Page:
But the real toll is harder to calculate, because it’s more difficult to get hard numbers on the cost of employee burnout. There’s an old fable about a lumberjack hurrying to chop a large stack of wood. He doesn’t want to waste time sharpening his saw, so the saw gets dull and the task takes him even longer. “Vacations reduce stress. They improve human relations. They improve performance. They reduce illness,” Glassman says. “And they improve relationships away from the office; that’s the big one. When things are going well at home, you’re a better contributor at work.

Ernst & Young once conducted an internal study, finding a clear correlation between vacation time and job performance: For every additional 10 hours of vacation time, year-end performance evaluations spiked by 8 percent, presumably because the employees are recharged, fresher and more engaged. Taking more vacation could even give you a higher salary. “Employees who take 10 or less days of vacation time are less likely to have received a raise or bonus in the last three years than those who took 11 days or more,” according to PTO.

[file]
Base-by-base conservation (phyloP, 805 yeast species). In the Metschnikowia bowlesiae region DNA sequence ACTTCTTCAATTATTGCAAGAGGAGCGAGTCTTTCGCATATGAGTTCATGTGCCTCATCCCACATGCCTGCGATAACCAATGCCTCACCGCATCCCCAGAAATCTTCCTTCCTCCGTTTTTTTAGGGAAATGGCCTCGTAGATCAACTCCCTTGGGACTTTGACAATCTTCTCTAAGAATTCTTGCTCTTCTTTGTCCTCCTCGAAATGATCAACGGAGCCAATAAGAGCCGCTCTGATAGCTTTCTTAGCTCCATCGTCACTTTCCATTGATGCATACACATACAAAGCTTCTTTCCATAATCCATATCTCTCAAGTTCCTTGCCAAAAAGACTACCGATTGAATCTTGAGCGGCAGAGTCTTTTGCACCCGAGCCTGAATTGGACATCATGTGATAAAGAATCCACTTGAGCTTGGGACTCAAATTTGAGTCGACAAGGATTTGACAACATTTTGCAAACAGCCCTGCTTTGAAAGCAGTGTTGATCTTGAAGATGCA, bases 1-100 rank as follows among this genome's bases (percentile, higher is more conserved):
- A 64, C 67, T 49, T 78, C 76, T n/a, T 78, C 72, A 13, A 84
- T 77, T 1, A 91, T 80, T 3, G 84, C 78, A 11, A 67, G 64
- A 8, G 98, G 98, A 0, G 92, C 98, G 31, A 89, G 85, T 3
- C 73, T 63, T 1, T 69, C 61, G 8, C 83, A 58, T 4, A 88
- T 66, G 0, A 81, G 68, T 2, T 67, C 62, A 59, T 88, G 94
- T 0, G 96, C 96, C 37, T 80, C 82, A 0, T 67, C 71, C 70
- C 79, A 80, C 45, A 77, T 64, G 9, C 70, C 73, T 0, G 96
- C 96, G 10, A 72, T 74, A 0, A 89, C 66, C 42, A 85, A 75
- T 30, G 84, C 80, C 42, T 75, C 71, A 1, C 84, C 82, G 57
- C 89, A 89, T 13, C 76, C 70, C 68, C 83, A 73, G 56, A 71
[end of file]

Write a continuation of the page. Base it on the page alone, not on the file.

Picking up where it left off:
Now let’s step back and pretend we’re the CEO. Even if we don’t care about the plight of the worker bee, and even if we are just laser-focused on growing profit, we still might benefit from encouraging more time-off. The reason? Innovation. “You can’t really see the big picture when you’re fighting fires all day long,” Dokko says. “And you can’t really have good solutions unless you can see the big picture. Rumination, reflection and creativity all happen in our off-hours. When you’re away from the office for a significant amount of time, it lets your mind wander.”

Companies not actively encouraging employee vacations are missing a major opportunity to capitalize on their staff’s important ideas. We’re no longer an economy that’s built on farms or factories; employees are the assets. They need to be protected. “Industries are depending on their people, and we’re depending on their minds being active and engaged,” Glassman says. “We need them healthy in mind, body and soul.”